What challenges are secondary schools facing around skills gaps?
The new 9–1 grade system makes it difficult to set standards
‘Currently, in all subjects, there is a general feeling of uneasiness about what 9–1 looks like in that subject, so teachers are lacking confidence in making assessment predictions before these GCSEs have even been sat. Therefore current school-generated data is likely to be more inaccurate for the next few years as the reforms and the associated standards bed in for both teachers and students.
Issues with data accuracy and identifying next steps
‘The actual data gathered on low-attaining students is unfortunately just that. It tells us that they are less able. We know that they achieve poorly in tests and we know that this is down to literacy problems and other circumstances but we do not have any mechanisms to fall back on once these problems have been identified.’
‘Currently, low KS2 attainers are supported by the SEN department by having regular intervention with assigned staff. This tends to affect any of their timetabled lessons over a fortnight and therefore hinders them in other subjects, whereas in previous schools I have worked in with larger SEN departments it focuses on them during language lessons only.’
Strategies for catch-up intervention
Intervention groups or classes
Schools are setting pupils, placing lower attainers in smaller classes with additional adults for support, and attaching teaching assistants to specific children where possible.
Sessions can be held outside school hours, including summer school, or be substituted for another lesson, often MFL or a second MFL, where the child is withdrawn from other areas of the curriculum.
A range are being used including Read, Write, Inc., Accelerated Reader, MyMaths, Mathletics, Catch-up Literacy, and assessments such as CATs and those published by NFER, FFT, and GL Assessment.
Schools are trying to engage parents in the process for their support or involvement in their child’s learning.
Schools allocate teachers to classes carefully, for example assigning specialists or those with additional training to lower-attaining classes, or giving a class the same teacher over a period of years to ensure consistency. Some staff are trained in this area – e.g. in terms of a subject specialism or SEN qualifications – but this training may have been in-house training rather than external/accredited, since cost is a barrier to external provision. This is the major use of catch-up funding and it’s expensive. The EEF toolkit suggests this is not always effective, though.
Pupils are given ‘fine-grained curricular targets to work towards’, or participate in short-term programmes (e.g. ten weeks) for quick impact. In schools where the majority of the cohort was lower attaining at KS2, little intervention may be done and class teachers will be expected to pitch work appropriately.
Communication with primary schools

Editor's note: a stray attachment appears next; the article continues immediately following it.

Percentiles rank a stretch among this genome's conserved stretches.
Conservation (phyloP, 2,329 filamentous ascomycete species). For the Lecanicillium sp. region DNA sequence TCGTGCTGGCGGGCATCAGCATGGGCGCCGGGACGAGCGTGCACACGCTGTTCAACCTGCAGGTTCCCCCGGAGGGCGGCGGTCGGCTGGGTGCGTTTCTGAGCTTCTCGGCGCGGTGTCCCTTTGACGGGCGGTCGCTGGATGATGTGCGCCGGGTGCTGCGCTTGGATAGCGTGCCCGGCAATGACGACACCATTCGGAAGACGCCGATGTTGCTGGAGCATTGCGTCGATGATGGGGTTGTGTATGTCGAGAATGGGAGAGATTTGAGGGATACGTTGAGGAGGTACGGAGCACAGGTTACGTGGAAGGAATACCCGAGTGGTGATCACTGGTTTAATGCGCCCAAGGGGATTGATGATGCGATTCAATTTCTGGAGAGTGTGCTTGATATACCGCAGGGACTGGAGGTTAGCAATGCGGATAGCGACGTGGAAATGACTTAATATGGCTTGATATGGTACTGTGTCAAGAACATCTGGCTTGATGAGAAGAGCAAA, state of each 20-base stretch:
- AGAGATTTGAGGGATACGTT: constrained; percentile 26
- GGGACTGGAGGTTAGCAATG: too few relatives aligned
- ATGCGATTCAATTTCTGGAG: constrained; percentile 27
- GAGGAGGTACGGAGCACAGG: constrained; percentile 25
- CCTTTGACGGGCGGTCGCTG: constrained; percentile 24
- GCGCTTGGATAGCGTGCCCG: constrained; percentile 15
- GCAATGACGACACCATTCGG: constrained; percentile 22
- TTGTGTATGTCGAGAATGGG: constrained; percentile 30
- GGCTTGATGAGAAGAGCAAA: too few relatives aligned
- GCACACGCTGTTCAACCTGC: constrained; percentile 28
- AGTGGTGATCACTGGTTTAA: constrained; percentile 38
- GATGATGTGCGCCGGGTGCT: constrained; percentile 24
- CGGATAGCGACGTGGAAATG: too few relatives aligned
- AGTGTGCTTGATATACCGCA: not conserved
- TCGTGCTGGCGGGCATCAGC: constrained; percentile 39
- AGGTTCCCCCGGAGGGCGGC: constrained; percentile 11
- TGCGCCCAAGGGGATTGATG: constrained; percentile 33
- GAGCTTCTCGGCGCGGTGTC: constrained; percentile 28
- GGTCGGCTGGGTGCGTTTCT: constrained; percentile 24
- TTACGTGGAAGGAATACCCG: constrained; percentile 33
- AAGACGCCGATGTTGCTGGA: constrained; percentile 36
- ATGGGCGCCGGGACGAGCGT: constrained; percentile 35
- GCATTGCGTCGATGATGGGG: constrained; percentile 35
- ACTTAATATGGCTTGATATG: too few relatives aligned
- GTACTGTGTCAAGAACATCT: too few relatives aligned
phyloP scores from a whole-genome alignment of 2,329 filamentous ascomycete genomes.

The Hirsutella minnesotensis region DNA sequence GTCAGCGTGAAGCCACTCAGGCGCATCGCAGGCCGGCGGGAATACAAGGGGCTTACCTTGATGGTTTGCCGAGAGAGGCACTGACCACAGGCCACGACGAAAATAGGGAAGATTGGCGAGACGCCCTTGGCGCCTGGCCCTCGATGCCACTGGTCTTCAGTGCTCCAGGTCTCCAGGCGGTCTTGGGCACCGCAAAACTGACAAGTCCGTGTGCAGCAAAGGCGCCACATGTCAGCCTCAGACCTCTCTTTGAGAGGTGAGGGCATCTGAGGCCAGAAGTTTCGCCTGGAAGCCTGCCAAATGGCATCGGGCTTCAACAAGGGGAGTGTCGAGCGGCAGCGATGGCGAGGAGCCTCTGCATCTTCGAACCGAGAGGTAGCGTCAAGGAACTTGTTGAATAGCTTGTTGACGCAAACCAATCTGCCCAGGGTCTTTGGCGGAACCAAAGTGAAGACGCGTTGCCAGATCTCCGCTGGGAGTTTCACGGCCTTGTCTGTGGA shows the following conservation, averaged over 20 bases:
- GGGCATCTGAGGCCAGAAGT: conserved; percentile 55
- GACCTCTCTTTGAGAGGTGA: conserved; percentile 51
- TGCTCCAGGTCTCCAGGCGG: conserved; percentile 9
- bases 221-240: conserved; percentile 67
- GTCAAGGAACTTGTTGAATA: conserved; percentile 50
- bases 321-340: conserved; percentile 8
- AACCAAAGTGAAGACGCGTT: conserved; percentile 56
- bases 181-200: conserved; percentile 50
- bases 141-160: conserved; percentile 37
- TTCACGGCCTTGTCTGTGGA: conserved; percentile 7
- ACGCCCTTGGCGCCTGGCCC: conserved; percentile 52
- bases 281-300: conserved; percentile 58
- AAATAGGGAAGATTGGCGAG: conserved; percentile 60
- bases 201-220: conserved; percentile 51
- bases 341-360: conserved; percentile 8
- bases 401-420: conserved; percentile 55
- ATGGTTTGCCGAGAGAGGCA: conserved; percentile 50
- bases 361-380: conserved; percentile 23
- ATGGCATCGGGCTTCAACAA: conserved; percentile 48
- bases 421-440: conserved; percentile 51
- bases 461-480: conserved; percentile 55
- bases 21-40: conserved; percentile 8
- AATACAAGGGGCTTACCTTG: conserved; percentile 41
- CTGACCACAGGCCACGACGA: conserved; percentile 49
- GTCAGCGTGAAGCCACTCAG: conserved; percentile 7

Instead of only receiving or relying on KS2 data, secondary schools are trying to improve the sharing of information with feeder primary schools to enable the identification of pupils needing intervention as soon as possible in year 7 on the basis of year 6 teachers’ professional judgements and previous SEN information.
How can schools ensure progress is made?
The uncertainties surrounding new GCSE grades make it very difficult for schools to know how well students are doing: it’s hard to measure progress when we don’t know what the target is. At the other end, mistrust of new SATs data compounds the issue. Schools need better guidance and more comprehensive assessment data to measure progress. But measuring progress is only one part of the story: what should schools be doing to ensure it?
The study shows schools using well-founded methods – arranging groups, training and assigning teachers – as well as working more proactively with parents and primary schools. However, the newer teaching approaches described by these 50 schools involve using assessment data to target specific aspects of the curriculum where students are failing. This targeted intervention draws on the well-founded methods, but, by adopting a more strategic approach over a longer period, helps to ensure that students who arrive in Y7 with weaker literacy or numeracy skills have the most appropriate staff and resources assigned to help them.
Schools also requested:
- A better idea of what attainment looks like at GCSE according to the new 9–1 grades, and help in mapping year 7 performance to these to predict outcomes or create target grades.
- A consistent approach across the school, instead of many departments using their own approach or strategy.
- A way to resolve the issue of workload relating to data entry, and the problems of not being able to do this while off-site.
About this research: SchoolZone consulted with 50 secondary schools in December 2016 to ask them what issues they faced in helping students struggling with basic skills when they arrived in Y7 and how they would like to be able to address them. Research was commissioned by SAM Learning, who provide a cost-effective framework for Targeted Intervention. Click here to find out more.